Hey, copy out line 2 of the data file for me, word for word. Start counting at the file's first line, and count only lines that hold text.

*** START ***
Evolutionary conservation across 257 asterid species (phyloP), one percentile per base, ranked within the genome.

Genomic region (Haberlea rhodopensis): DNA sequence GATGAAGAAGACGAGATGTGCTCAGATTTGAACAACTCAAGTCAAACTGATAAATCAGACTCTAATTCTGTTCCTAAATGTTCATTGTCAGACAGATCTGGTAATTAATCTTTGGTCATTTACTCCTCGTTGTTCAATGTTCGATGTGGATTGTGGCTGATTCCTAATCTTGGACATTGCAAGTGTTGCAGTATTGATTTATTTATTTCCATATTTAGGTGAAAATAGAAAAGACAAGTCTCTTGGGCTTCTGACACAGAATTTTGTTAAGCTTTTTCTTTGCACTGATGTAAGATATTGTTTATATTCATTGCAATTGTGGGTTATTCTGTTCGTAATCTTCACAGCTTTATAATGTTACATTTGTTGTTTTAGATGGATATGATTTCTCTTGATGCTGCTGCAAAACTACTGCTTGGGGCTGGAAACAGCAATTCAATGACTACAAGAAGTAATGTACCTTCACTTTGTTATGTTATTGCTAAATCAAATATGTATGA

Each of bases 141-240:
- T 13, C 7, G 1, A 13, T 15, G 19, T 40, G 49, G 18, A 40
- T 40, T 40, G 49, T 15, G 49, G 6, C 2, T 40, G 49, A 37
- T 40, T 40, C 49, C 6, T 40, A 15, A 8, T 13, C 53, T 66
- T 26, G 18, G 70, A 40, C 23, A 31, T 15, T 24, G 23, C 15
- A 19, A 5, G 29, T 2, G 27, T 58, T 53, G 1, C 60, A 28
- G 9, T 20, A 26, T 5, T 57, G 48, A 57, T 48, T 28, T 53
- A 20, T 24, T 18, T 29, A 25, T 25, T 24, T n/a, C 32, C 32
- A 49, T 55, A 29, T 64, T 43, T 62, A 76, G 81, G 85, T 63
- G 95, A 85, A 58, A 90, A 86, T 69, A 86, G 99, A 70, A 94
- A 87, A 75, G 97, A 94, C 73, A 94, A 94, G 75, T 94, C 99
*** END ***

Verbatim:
Genomic region (Haberlea rhodopensis): DNA sequence GATGAAGAAGACGAGATGTGCTCAGATTTGAACAACTCAAGTCAAACTGATAAATCAGACTCTAATTCTGTTCCTAAATGTTCATTGTCAGACAGATCTGGTAATTAATCTTTGGTCATTTACTCCTCGTTGTTCAATGTTCGATGTGGATTGTGGCTGATTCCTAATCTTGGACATTGCAAGTGTTGCAGTATTGATTTATTTATTTCCATATTTAGGTGAAAATAGAAAAGACAAGTCTCTTGGGCTTCTGACACAGAATTTTGTTAAGCTTTTTCTTTGCACTGATGTAAGATATTGTTTATATTCATTGCAATTGTGGGTTATTCTGTTCGTAATCTTCACAGCTTTATAATGTTACATTTGTTGTTTTAGATGGATATGATTTCTCTTGATGCTGCTGCAAAACTACTGCTTGGGGCTGGAAACAGCAATTCAATGACTACAAGAAGTAATGTACCTTCACTTTGTTATGTTATTGCTAAATCAAATATGTATGA